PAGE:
Around the same time, I started to dig into apologetics. I wanted to learn the answers to the questions people put forward to challenge Christianity. The more I learned about defending the faith, the more answers and hope I gained. Ultimately, I realized that if the Christian story is true, it is strong enough to withstand any challenge or scrutiny.

But as much as those things helped, nothing helped me more than Scripture. I learned that the Bible is a book for doubters and skeptics. And in my early 20s, I began to devour God’s Word, specifically the New Testament. The more I read, the more I found that my doubts were relieved.

The men and women featured within the pages of the New Testament who followed Jesus and continued to advance his ministry after his ascension laid everything on the line to do so. Nothing stills my doubts more than this reality. The Apostle Paul suffered greatly—stonings and shipwrecks and snakebites—all for the sake of the gospel. For me, his most comforting words were these: “If in Christ we have hope in this life only, we are of all people most to be pitied” (1 Cor. 15:19) Or as Lecrae put it, “If Christ ain’t resurrected, we’ve wasted our lives.”

Freedom to doubt, and believe

One of the most helpful passages of Scripture for doubters like me comes from Matthew 11, when John the Baptist—the cousin of Jesus, who declared him to be “the lamb of God who takes away the sins of the world”—is in prison. At this time, John knows he is about to die. But before he makes that final sacrifice, literally giving up his head for the sake of his faith, John sends his disciples to ask Jesus, “Are you the one who is to come, or shall we look for another?”

John is imprisoned because he made enemies by faithfully proclaiming the words of righteousness. But before he embraces martyrdom, he sends his disciples to ask Jesus if he really is the Christ, just to be sure. Instead of rejecting John because of his doubt, Jesus answers John’s disciples, “Go and tell John what you hear and see: the blind receive their sight and the lame walk, lepers are cleansed and the deaf hear, and the dead are raised up, and the poor have good news preached to them. And blessed is the one who is not offended by me.”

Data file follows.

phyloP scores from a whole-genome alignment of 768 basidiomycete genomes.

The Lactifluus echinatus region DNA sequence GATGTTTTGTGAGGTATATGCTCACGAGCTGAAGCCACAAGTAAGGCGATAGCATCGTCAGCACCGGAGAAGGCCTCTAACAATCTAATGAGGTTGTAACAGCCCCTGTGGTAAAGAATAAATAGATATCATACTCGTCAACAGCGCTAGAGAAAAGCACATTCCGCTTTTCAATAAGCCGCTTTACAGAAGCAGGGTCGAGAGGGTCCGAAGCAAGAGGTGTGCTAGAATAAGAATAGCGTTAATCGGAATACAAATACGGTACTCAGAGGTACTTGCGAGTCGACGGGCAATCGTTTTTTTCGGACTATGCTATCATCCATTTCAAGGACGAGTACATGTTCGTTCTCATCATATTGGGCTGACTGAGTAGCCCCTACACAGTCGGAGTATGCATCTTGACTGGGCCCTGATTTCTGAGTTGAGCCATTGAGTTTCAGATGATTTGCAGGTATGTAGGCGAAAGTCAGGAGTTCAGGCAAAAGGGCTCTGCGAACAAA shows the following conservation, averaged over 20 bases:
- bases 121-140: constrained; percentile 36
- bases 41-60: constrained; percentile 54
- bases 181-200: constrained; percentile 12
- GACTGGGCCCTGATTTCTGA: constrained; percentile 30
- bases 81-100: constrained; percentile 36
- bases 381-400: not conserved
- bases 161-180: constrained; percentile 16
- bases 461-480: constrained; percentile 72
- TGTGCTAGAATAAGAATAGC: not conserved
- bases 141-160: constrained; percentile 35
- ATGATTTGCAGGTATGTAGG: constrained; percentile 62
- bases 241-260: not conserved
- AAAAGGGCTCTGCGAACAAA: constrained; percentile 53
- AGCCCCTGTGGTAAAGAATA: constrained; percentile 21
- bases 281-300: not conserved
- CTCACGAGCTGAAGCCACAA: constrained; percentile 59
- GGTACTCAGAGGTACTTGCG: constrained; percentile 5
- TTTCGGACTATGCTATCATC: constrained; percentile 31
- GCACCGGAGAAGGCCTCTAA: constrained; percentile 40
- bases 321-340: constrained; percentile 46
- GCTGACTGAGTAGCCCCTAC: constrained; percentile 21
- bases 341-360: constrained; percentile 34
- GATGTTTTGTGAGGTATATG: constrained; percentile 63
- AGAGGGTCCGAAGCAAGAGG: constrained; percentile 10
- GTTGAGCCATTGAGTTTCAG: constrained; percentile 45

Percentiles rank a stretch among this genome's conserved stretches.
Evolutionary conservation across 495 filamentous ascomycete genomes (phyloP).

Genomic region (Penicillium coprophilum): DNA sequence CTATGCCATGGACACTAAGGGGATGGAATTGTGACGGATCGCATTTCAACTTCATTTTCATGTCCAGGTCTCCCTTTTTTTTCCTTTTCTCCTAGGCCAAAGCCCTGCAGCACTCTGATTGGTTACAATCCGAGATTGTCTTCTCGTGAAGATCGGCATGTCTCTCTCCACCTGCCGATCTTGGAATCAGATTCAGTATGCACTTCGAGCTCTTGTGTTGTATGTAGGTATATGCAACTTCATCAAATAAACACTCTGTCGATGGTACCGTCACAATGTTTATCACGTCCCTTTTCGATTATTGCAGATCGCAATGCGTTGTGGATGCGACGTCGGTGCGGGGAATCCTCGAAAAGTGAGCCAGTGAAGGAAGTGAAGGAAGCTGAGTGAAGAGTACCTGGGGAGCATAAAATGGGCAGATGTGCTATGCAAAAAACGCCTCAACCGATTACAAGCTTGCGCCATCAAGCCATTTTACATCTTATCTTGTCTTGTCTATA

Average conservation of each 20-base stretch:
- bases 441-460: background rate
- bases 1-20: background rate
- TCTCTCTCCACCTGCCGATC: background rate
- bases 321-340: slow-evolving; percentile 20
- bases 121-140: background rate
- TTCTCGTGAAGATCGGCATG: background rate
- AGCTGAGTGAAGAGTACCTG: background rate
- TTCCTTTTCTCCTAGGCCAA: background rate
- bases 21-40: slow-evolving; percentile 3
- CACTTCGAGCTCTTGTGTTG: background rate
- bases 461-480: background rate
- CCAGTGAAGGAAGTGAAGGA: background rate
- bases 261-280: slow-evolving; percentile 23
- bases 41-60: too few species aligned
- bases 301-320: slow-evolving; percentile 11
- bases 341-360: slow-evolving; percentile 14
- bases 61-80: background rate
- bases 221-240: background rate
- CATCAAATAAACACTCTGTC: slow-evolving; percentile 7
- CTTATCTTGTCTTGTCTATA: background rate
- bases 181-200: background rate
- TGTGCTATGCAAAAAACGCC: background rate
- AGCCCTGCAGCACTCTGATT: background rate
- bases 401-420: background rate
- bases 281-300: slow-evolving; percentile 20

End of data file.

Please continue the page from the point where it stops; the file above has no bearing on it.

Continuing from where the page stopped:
Jesus assures John that indeed the kingdom has come and that he is the long-promised Messiah of Israel. Jesus was not ashamed of his cousin. In that very passage, Jesus offers John assurance, and then commends John as the greatest man ever born of a woman (high praise coming from the eternal king of the universe).

Meditating on that passage brought forth a realization for me. If Jesus wasn’t ashamed of John, he isn’t ashamed of me or my doubts either. Jesus is God. He can handle my doubts. And he can handle yours, too. After all, Jesus is also the good shepherd. He is patient and gentle with his sheep. If, like me, you are prone to wander in the midst of doubt, Jesus is always faithful to seek us out. And he will carry you, if necessary, in order to bring you back and help you believe.

Josh Wester

Joshua B. Wester serves as the Chair of Research in Christian Ethics at the ERLC. He is also pursuing a Th.M. in Public Theology at Southeastern Baptist Theological Seminary. Josh is married to McCaffity, and they have two children. Read More by this Author